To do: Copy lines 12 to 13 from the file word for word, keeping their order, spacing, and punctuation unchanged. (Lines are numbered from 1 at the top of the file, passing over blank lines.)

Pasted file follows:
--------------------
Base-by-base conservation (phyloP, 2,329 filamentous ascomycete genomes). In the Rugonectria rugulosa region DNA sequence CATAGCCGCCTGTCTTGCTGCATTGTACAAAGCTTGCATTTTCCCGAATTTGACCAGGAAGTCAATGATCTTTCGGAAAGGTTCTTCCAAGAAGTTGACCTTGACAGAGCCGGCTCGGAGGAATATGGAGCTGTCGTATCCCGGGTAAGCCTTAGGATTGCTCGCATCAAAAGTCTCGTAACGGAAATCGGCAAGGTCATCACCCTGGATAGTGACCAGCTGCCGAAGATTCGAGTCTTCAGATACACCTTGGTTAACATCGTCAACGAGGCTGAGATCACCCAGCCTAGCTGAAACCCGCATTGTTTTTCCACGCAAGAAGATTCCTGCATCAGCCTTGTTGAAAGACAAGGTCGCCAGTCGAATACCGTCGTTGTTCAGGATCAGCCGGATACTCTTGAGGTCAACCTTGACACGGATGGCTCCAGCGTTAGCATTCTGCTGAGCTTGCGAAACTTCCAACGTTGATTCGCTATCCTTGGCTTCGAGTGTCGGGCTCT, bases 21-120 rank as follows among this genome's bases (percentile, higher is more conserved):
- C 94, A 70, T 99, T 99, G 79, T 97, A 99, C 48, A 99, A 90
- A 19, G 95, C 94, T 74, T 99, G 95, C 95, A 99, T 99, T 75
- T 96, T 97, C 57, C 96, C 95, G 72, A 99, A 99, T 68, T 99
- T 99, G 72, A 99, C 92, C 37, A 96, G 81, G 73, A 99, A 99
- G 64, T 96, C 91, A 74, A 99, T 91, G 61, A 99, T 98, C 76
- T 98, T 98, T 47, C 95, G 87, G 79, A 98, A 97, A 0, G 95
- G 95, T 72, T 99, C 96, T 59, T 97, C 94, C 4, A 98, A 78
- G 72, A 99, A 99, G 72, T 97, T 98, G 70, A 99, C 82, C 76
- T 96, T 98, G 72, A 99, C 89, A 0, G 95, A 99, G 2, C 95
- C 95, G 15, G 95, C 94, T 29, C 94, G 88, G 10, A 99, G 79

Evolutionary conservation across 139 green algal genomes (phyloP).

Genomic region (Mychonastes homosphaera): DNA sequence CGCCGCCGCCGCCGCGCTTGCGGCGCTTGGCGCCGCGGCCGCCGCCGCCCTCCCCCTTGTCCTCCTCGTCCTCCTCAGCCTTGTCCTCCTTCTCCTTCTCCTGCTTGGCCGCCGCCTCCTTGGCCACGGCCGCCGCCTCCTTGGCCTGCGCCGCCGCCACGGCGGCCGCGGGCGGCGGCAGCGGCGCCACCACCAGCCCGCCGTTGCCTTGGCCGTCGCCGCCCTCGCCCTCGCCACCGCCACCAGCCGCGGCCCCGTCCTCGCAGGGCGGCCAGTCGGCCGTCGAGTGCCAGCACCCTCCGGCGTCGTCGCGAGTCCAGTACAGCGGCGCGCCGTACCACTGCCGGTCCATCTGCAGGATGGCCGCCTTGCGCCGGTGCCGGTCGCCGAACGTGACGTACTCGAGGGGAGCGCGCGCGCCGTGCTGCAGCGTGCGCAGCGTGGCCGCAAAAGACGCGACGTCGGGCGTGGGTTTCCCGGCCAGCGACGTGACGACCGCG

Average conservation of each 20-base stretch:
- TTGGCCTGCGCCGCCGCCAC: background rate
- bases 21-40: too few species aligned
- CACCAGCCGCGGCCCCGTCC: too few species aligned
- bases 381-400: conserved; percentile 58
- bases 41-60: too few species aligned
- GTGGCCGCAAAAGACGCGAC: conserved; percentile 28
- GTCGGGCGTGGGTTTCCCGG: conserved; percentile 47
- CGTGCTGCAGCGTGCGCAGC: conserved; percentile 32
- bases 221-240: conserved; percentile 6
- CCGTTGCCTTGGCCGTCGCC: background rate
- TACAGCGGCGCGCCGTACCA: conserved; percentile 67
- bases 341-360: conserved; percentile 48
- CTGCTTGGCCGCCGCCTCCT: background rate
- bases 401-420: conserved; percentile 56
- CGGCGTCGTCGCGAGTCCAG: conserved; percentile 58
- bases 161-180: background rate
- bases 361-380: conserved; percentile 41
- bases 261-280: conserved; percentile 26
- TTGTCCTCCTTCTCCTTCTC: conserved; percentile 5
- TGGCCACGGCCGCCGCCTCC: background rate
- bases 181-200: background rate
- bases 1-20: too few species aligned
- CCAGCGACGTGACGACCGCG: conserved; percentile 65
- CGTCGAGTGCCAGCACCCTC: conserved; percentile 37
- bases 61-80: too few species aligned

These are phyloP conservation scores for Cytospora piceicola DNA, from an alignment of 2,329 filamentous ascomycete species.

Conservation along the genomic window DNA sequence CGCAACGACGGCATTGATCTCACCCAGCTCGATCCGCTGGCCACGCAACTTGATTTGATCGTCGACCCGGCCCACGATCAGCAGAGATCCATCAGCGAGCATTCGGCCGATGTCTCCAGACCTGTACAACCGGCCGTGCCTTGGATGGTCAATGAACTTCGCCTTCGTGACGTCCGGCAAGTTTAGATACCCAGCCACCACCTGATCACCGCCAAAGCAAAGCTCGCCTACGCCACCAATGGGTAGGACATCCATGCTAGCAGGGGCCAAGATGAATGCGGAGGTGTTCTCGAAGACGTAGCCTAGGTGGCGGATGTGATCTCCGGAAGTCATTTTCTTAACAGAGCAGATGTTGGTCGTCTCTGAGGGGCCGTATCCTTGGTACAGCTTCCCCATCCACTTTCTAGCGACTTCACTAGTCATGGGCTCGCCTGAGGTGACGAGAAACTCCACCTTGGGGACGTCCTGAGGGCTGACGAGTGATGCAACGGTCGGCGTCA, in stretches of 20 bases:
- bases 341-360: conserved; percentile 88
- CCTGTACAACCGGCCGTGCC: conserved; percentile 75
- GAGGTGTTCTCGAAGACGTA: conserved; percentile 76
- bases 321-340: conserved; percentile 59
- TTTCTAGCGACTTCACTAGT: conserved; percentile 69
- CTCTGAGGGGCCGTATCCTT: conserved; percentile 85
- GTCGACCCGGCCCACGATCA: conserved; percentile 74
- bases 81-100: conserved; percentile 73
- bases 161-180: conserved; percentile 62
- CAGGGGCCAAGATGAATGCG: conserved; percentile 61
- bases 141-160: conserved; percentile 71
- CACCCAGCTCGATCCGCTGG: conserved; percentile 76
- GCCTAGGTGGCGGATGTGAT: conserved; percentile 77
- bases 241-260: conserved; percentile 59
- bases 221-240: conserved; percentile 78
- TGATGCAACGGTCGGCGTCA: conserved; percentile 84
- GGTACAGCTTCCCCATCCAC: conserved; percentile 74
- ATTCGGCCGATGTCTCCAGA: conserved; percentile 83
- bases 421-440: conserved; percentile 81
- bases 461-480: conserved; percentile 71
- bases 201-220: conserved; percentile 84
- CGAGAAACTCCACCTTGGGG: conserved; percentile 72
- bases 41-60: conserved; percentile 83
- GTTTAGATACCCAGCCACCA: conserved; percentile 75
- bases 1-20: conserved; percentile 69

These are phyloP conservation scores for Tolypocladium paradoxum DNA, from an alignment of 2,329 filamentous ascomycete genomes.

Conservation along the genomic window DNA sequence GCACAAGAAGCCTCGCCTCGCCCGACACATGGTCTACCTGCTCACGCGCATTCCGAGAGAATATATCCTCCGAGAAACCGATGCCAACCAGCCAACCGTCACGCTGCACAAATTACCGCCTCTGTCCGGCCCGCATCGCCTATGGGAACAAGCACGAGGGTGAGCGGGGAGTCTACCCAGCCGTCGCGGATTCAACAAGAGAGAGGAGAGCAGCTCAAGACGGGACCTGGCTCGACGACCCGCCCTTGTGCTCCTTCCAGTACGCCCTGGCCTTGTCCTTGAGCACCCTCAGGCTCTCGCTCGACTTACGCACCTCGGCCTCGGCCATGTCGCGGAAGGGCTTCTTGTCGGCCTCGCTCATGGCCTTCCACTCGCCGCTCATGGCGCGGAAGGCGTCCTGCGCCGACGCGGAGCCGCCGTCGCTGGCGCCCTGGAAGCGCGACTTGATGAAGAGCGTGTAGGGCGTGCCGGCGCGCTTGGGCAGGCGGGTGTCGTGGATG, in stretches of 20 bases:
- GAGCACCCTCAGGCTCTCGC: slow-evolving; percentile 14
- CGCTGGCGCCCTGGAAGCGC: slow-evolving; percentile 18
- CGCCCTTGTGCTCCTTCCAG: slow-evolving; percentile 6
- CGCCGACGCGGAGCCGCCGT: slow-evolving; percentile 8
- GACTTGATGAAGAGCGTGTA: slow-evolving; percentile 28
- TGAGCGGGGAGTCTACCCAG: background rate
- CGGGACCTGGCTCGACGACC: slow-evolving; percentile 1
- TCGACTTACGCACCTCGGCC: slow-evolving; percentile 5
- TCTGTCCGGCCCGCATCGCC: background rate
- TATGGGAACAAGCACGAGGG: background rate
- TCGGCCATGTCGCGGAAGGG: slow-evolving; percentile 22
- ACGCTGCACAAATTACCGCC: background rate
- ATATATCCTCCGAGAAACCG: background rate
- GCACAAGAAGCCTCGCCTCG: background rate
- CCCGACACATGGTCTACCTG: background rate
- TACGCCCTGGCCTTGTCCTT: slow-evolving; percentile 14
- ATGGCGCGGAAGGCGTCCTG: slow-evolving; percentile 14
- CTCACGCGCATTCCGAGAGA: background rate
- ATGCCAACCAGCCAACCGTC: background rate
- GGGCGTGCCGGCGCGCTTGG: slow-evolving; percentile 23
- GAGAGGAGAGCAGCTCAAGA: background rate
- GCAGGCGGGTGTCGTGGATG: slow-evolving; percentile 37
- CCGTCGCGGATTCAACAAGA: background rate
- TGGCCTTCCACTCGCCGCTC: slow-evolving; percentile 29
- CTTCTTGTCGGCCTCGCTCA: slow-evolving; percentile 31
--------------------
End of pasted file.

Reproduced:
Evolutionary conservation across 139 green algal genomes (phyloP).

Genomic region (Mychonastes homosphaera): DNA sequence CGCCGCCGCCGCCGCGCTTGCGGCGCTTGGCGCCGCGGCCGCCGCCGCCCTCCCCCTTGTCCTCCTCGTCCTCCTCAGCCTTGTCCTCCTTCTCCTTCTCCTGCTTGGCCGCCGCCTCCTTGGCCACGGCCGCCGCCTCCTTGGCCTGCGCCGCCGCCACGGCGGCCGCGGGCGGCGGCAGCGGCGCCACCACCAGCCCGCCGTTGCCTTGGCCGTCGCCGCCCTCGCCCTCGCCACCGCCACCAGCCGCGGCCCCGTCCTCGCAGGGCGGCCAGTCGGCCGTCGAGTGCCAGCACCCTCCGGCGTCGTCGCGAGTCCAGTACAGCGGCGCGCCGTACCACTGCCGGTCCATCTGCAGGATGGCCGCCTTGCGCCGGTGCCGGTCGCCGAACGTGACGTACTCGAGGGGAGCGCGCGCGCCGTGCTGCAGCGTGCGCAGCGTGGCCGCAAAAGACGCGACGTCGGGCGTGGGTTTCCCGGCCAGCGACGTGACGACCGCG